Near misses or accidents were not just caused by maliciousness or dangerous items on roadways. Sometimes mail coaches caused the problems. This was the case with a speeding mail coach that resulted in a dangling draught horse. It occurred when the Sligo three-horse mail was charging down a narrow roadway leading to the bridge and suddenly rounded a corner. It struck an oat laden cart, which caused the oats to shift to the rear of the cart, “and in a twinkling, like Mahomet’s coffin, the draught horse was seen to be dangling in mid-air.” The constable tried to detain the offending coach, but the guard “snatched a pistol out of the arm-chest, and prepared at once to finish off the constable [if he did not let the coach proceed.]” The constable relented and the coach headed towards Sligo, “while the oat-cart horse was left contemplating the firmament from the altitude of a first-floor window.” As the guard was known, he was soon hauled before the magistrate for threatening the constable. He claimed he did not cock the pistol and that it was “merely produced … [for] moral motives and quite in a Pickwickian sense … So he got off.”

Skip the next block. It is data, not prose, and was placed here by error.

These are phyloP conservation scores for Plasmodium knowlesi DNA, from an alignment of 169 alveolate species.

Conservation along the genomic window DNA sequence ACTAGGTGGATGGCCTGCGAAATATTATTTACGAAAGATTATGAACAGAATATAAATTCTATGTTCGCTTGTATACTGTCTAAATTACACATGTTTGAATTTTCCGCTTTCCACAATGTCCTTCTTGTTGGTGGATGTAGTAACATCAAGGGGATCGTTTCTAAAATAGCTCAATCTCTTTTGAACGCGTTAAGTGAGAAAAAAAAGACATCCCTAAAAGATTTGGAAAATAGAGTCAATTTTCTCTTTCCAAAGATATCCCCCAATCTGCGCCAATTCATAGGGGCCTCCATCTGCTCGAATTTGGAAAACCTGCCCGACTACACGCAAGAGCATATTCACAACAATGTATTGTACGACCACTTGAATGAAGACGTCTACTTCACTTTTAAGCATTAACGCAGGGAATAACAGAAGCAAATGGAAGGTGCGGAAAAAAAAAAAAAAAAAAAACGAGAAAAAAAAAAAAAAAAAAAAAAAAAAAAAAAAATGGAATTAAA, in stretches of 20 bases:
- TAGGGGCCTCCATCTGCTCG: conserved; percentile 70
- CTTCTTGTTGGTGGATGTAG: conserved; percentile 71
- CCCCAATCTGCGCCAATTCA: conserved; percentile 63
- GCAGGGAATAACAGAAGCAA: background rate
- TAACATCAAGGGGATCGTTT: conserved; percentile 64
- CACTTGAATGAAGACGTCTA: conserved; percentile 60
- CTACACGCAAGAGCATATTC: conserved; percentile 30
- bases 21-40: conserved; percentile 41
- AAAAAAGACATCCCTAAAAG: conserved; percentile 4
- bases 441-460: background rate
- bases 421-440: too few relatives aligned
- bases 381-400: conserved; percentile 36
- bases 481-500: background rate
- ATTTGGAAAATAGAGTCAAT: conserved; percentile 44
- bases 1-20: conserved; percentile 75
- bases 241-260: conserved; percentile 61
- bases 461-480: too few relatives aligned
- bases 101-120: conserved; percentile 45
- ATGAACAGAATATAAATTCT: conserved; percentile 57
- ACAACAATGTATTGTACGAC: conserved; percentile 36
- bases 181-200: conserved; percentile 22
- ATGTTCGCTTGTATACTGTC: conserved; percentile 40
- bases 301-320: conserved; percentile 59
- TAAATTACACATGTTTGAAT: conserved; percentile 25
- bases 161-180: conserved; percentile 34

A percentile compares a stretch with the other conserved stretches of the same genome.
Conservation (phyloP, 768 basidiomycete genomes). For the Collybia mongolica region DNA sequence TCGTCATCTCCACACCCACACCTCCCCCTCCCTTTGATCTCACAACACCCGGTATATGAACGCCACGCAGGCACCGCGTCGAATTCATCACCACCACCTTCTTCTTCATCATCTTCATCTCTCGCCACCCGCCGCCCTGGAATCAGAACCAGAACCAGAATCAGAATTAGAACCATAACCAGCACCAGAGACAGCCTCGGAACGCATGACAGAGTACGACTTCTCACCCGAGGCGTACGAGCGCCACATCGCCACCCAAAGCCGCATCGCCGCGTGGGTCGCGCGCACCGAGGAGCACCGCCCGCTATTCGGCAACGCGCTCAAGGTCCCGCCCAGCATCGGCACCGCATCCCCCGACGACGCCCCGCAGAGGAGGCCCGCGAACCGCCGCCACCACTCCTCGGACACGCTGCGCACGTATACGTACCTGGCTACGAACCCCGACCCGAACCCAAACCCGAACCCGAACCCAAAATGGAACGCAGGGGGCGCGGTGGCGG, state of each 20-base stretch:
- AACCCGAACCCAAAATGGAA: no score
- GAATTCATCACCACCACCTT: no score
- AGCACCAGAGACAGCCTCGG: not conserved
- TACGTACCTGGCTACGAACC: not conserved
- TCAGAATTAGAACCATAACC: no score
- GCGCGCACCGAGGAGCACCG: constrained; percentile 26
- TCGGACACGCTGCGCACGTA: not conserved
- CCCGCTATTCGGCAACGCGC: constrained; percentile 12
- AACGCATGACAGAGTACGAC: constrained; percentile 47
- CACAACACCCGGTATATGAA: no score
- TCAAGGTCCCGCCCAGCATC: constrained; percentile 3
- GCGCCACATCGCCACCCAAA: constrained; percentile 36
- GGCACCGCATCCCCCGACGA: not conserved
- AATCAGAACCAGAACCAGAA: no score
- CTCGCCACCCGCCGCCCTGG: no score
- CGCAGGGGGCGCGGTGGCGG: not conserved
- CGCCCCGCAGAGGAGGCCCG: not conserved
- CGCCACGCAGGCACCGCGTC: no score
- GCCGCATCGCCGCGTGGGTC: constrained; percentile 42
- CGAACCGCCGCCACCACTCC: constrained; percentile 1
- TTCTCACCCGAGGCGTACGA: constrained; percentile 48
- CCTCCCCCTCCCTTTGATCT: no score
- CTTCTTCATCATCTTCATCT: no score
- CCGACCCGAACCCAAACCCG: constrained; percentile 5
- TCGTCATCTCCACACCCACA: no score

A more severe accident occurred in Scotland on the night of 25 October 1808 and involved several fatalities. It happened about ten o’clock at night at a place called Howcleugh. A mail coach heading from Glasgow to Carlisle made it halfway over the bridge, when the bridge suddenly collapsed in the middle arch. Apparently, the bridge had been weakened by frost and floods and no one knew at the time that there was any danger.
“The coach, passengers, horses, &c. were instantly precipitated into the river, down a fall of 35 or 40 feet. There were four inside and two outside passengers; the two outside passengers and two of the horses were killed upon the spot, and the other passengers had a most miraculous escape, but they were all very considerably hurt.”
Another coach coming from Carlisle to Glasgow was unaware of the tragedy, and they might have suffered the same fate, if not for a female passenger who noticed they were about to topple into the chasm and let out a screech. The coachman lurched the coach to a stop just in time, and the “passengers in the wrecked mail coach … survived (a lady and three gentlemen), along with the coachman and guard that had fallen into the abyss.” The mail was also saved when a servant risked his life and recovered the mail bags, which would have “otherwise … been carried down the stream.”